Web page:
Success Stories By Dick Kazan - Valuable lessons on how to succeed in business and in life
Entertaining and compelling real-life stories with valuable
lessons on how to succeed in business and in life.
The author is successful business, real estate, and media entrepreneur Dick Kazan.
Published on November 07, 2006

Would you like to receive the most treasured of all gifts?

It is the gift of being loved by others, for nothing else can so strongly uplift your life and bring you joy.

To receive it others need to feel your love and they need to know you sincerely care for them. Yet if you’re like most of us you hide your love, in fear people will think you’re strange.

But Mother Theresa didn’t hide it, nor did Gandhi, nor did Nelson Mandela or Dr. Martin Luther King, Jr., nor do the most popular people you know.

If you share your love with others, it will draw them to you.

Offer your warm smile and have a kind word for all. Ask them about themselves and listen. Note birthdays and other special occasions in a journal so you can remember and acknowledge them.

If someone accomplished something special, send a congratulatory note.

And if a compliment is deserved, don’t hesitate to give it. People deeply desire this attention and so seldom receive it.

If you’ll do these simple loving acts, people will know you really care.

Not only will you find greater joy but when tragedy strikes, as it does at times to each of us, others will be there for you.

My close friend and long-time receptionist, Kathy Basso is one of the most popular people I know for she does everything I’ve outlined for you.

Kathy’s smile lights up a room and you can’t be with her for long without her listening to you and then giving you a kind word and a big hug (or “snug” as she calls it).

Kathy is a divorced mother with two sons, who maintains a close relationship with her ex-parents in-law and a cordial relationship with her former husband and his wife.

A few months ago, Kathy’s 23 year old son John was killed. She got this devastating news in the wee hours of the morning and as her heart ached she cried out in an ocean of tears. For the loss of a child is almost unbearable to any parent.

But from the moment this catastrophe struck, others rallied to her. And hundreds of them came to the funeral service, which was standing room only. From family, from church, from work and from her wide circle of friends, everyone wanted to comfort her.

Kathy said, “I had a tremendous base of support, even weeks after.”

I thought it would be months before she got back on her feet but in about a week, she returned to work. At first there were occasional bouts of tears, but she proved to be quite resilient as her aura of love and her sincere caring for others took over.

Soon, Kathy focused as usual not on herself but on others. To her it’s always, how can she help.

“I have my moments,” Kathy said in speaking of John. “I go to the restroom or take a walk and compose myself.”

Kathy is comforted by her religious belief she will one day be reunited with John. And brimming with love, she lives an active and happy life, involved with her family, her friends, her church, and with two additional people.

With his girl friend, John had a baby daughter who is now 2 1/2 years old. Kathy is a grandmother, lovingly helping to care for this little girl. And that love spills over to this little girl’s mother as well.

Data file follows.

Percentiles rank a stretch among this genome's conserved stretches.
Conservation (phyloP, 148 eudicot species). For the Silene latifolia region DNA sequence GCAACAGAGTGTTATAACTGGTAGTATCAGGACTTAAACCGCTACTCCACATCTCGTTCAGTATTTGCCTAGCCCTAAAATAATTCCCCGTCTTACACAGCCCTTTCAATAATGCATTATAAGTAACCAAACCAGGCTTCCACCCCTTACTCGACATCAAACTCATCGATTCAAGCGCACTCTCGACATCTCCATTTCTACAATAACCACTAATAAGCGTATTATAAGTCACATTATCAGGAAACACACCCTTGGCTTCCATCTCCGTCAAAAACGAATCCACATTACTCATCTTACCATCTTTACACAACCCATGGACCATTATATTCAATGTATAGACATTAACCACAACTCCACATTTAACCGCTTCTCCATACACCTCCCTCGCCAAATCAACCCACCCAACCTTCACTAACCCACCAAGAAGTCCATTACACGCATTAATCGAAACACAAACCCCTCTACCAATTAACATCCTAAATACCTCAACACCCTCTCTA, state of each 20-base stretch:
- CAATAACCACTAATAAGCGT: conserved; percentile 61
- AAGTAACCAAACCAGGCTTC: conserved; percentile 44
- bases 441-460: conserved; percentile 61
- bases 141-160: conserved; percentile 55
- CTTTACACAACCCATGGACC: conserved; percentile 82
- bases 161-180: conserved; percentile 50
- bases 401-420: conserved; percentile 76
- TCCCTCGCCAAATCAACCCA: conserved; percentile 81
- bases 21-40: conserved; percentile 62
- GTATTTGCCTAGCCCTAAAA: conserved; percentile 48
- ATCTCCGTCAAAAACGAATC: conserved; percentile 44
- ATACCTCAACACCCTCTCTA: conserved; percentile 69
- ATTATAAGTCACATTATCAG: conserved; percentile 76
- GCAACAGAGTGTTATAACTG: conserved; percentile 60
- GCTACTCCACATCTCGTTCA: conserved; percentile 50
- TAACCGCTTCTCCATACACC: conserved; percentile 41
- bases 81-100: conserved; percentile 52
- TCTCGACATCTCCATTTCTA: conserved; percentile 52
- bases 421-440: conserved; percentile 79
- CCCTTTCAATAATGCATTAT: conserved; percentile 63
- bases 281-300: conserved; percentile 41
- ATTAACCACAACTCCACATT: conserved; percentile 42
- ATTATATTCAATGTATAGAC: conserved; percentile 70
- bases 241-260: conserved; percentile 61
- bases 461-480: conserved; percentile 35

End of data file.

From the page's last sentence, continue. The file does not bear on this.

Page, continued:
And Kathy is not unique in her feelings. Even the most hardened people have love within them.

The toughest criminals often express their love for their mothers, who they insist be “respected.” Inside prison or out many devote themselves to a gang, which becomes a family they’re willing to die for.

Military people have similar feelings and they often express their love. In war, when a comrade is wounded, the other soldiers risk their lives to rescue someone who is “like a brother” (or “sister”) to them. And despite the severity of their wounds, many soldiers try to return to their units.

After Army Cpl. Kenny Stanton Jr. was killed in the Iraq War, another of the “four brothers,” as they called themselves, Ambrose posted this message on MySpace:

“The tears of the remaining three are still raining to this day,” wrote Ambrose. “The four brothers might have lost one of their own, but he will always be here with us, in our hearts…We love you Kenny, I love you brother.”

“I shall continue on in your love and memories that you gave to us.”

So why should you hide your feelings of love. Share that love with the world and like Kathy Basso or a brave soldier or even a gang member, you’ll find wide spread love in return.

Success Tip of the Week: When you get home, how about an “I love you” to each member of your family and giving big hugs to all.

Editor's Note: The Kenny Stanton quotes are from the Los Angeles Times, 10/22/06

In the next KazanToday: Would being rich make you happy? The answer may surprise you.

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Many of these short stories are about people from all walks of life who overcame seemingly insurmountable obstacles to achieve remarkable results. These stories contain practical advice and a recipe for success for each of these renowned individuals. Some of their stories may help you to avoid some of the costly and time consuming mistakes that many of us make in life and at work. Learn from some of history's greatest winners on how to become a winner yourself, no matter what the obstacle, and no matter how daunting the task before you may seem. Good luck!